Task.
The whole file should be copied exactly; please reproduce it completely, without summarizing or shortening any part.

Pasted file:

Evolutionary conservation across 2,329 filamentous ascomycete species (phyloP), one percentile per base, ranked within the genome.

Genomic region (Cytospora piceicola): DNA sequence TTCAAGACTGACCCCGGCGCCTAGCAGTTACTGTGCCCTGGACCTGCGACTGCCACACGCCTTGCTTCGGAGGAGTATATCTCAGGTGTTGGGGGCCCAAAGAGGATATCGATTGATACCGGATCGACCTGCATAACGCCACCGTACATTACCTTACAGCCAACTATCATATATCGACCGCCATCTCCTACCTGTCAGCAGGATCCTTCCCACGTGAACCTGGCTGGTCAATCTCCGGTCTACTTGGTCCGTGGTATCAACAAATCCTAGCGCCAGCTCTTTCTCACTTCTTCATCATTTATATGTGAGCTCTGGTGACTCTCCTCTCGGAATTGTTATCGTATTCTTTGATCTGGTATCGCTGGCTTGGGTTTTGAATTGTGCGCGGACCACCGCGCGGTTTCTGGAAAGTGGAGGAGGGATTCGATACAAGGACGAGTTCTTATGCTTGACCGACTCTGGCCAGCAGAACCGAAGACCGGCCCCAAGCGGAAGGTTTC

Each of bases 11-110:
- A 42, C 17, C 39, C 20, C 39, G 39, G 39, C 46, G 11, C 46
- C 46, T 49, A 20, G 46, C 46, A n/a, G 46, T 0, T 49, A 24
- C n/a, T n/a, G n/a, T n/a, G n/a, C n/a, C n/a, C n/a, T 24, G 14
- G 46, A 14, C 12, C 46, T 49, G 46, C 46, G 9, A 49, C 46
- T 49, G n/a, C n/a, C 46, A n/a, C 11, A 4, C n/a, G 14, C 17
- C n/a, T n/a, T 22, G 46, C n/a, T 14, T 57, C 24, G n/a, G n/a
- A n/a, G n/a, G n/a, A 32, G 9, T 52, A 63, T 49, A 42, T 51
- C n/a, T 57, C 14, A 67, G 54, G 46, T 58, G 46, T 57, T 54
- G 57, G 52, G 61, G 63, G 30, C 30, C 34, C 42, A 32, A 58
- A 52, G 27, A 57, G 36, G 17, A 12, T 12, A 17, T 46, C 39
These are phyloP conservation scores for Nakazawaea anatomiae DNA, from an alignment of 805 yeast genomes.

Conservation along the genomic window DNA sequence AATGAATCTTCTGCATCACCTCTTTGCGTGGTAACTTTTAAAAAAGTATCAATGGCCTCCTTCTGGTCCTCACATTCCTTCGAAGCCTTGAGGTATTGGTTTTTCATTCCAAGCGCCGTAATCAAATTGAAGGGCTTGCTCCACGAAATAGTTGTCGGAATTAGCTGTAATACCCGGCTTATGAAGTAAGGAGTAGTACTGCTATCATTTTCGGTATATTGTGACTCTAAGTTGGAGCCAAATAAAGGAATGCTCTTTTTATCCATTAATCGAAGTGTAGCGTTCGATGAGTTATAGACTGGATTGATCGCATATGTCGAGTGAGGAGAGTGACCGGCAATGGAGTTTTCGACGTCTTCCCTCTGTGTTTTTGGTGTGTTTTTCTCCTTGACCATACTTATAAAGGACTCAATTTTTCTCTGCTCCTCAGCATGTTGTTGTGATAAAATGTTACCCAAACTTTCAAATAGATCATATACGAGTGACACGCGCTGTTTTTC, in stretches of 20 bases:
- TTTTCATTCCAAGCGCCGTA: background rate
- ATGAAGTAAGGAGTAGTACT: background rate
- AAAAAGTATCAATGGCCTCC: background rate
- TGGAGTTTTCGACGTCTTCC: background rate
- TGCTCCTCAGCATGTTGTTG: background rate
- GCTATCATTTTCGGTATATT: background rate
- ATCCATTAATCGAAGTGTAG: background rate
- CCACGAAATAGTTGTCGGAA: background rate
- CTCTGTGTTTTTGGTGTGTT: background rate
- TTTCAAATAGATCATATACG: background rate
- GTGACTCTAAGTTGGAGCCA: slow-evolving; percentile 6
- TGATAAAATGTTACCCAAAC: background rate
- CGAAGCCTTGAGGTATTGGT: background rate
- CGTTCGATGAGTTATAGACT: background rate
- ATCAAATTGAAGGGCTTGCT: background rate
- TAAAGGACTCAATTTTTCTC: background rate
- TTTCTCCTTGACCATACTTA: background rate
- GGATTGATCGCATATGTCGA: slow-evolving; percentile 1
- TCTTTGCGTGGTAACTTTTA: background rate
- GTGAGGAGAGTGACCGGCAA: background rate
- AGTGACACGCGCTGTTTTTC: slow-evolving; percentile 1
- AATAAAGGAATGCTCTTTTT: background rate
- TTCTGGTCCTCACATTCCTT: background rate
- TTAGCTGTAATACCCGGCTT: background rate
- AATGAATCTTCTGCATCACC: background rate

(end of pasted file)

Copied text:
Evolutionary conservation across 2,329 filamentous ascomycete species (phyloP), one percentile per base, ranked within the genome.

Genomic region (Cytospora piceicola): DNA sequence TTCAAGACTGACCCCGGCGCCTAGCAGTTACTGTGCCCTGGACCTGCGACTGCCACACGCCTTGCTTCGGAGGAGTATATCTCAGGTGTTGGGGGCCCAAAGAGGATATCGATTGATACCGGATCGACCTGCATAACGCCACCGTACATTACCTTACAGCCAACTATCATATATCGACCGCCATCTCCTACCTGTCAGCAGGATCCTTCCCACGTGAACCTGGCTGGTCAATCTCCGGTCTACTTGGTCCGTGGTATCAACAAATCCTAGCGCCAGCTCTTTCTCACTTCTTCATCATTTATATGTGAGCTCTGGTGACTCTCCTCTCGGAATTGTTATCGTATTCTTTGATCTGGTATCGCTGGCTTGGGTTTTGAATTGTGCGCGGACCACCGCGCGGTTTCTGGAAAGTGGAGGAGGGATTCGATACAAGGACGAGTTCTTATGCTTGACCGACTCTGGCCAGCAGAACCGAAGACCGGCCCCAAGCGGAAGGTTTC

Each of bases 11-110:
- A 42, C 17, C 39, C 20, C 39, G 39, G 39, C 46, G 11, C 46
- C 46, T 49, A 20, G 46, C 46, A n/a, G 46, T 0, T 49, A 24
- C n/a, T n/a, G n/a, T n/a, G n/a, C n/a, C n/a, C n/a, T 24, G 14
- G 46, A 14, C 12, C 46, T 49, G 46, C 46, G 9, A 49, C 46
- T 49, G n/a, C n/a, C 46, A n/a, C 11, A 4, C n/a, G 14, C 17
- C n/a, T n/a, T 22, G 46, C n/a, T 14, T 57, C 24, G n/a, G n/a
- A n/a, G n/a, G n/a, A 32, G 9, T 52, A 63, T 49, A 42, T 51
- C n/a, T 57, C 14, A 67, G 54, G 46, T 58, G 46, T 57, T 54
- G 57, G 52, G 61, G 63, G 30, C 30, C 34, C 42, A 32, A 58
- A 52, G 27, A 57, G 36, G 17, A 12, T 12, A 17, T 46, C 39
These are phyloP conservation scores for Nakazawaea anatomiae DNA, from an alignment of 805 yeast genomes.

Conservation along the genomic window DNA sequence AATGAATCTTCTGCATCACCTCTTTGCGTGGTAACTTTTAAAAAAGTATCAATGGCCTCCTTCTGGTCCTCACATTCCTTCGAAGCCTTGAGGTATTGGTTTTTCATTCCAAGCGCCGTAATCAAATTGAAGGGCTTGCTCCACGAAATAGTTGTCGGAATTAGCTGTAATACCCGGCTTATGAAGTAAGGAGTAGTACTGCTATCATTTTCGGTATATTGTGACTCTAAGTTGGAGCCAAATAAAGGAATGCTCTTTTTATCCATTAATCGAAGTGTAGCGTTCGATGAGTTATAGACTGGATTGATCGCATATGTCGAGTGAGGAGAGTGACCGGCAATGGAGTTTTCGACGTCTTCCCTCTGTGTTTTTGGTGTGTTTTTCTCCTTGACCATACTTATAAAGGACTCAATTTTTCTCTGCTCCTCAGCATGTTGTTGTGATAAAATGTTACCCAAACTTTCAAATAGATCATATACGAGTGACACGCGCTGTTTTTC, in stretches of 20 bases:
- TTTTCATTCCAAGCGCCGTA: background rate
- ATGAAGTAAGGAGTAGTACT: background rate
- AAAAAGTATCAATGGCCTCC: background rate
- TGGAGTTTTCGACGTCTTCC: background rate
- TGCTCCTCAGCATGTTGTTG: background rate
- GCTATCATTTTCGGTATATT: background rate
- ATCCATTAATCGAAGTGTAG: background rate
- CCACGAAATAGTTGTCGGAA: background rate
- CTCTGTGTTTTTGGTGTGTT: background rate
- TTTCAAATAGATCATATACG: background rate
- GTGACTCTAAGTTGGAGCCA: slow-evolving; percentile 6
- TGATAAAATGTTACCCAAAC: background rate
- CGAAGCCTTGAGGTATTGGT: background rate
- CGTTCGATGAGTTATAGACT: background rate
- ATCAAATTGAAGGGCTTGCT: background rate
- TAAAGGACTCAATTTTTCTC: background rate
- TTTCTCCTTGACCATACTTA: background rate
- GGATTGATCGCATATGTCGA: slow-evolving; percentile 1
- TCTTTGCGTGGTAACTTTTA: background rate
- GTGAGGAGAGTGACCGGCAA: background rate
- AGTGACACGCGCTGTTTTTC: slow-evolving; percentile 1
- AATAAAGGAATGCTCTTTTT: background rate
- TTCTGGTCCTCACATTCCTT: background rate
- TTAGCTGTAATACCCGGCTT: background rate
- AATGAATCTTCTGCATCACC: background rate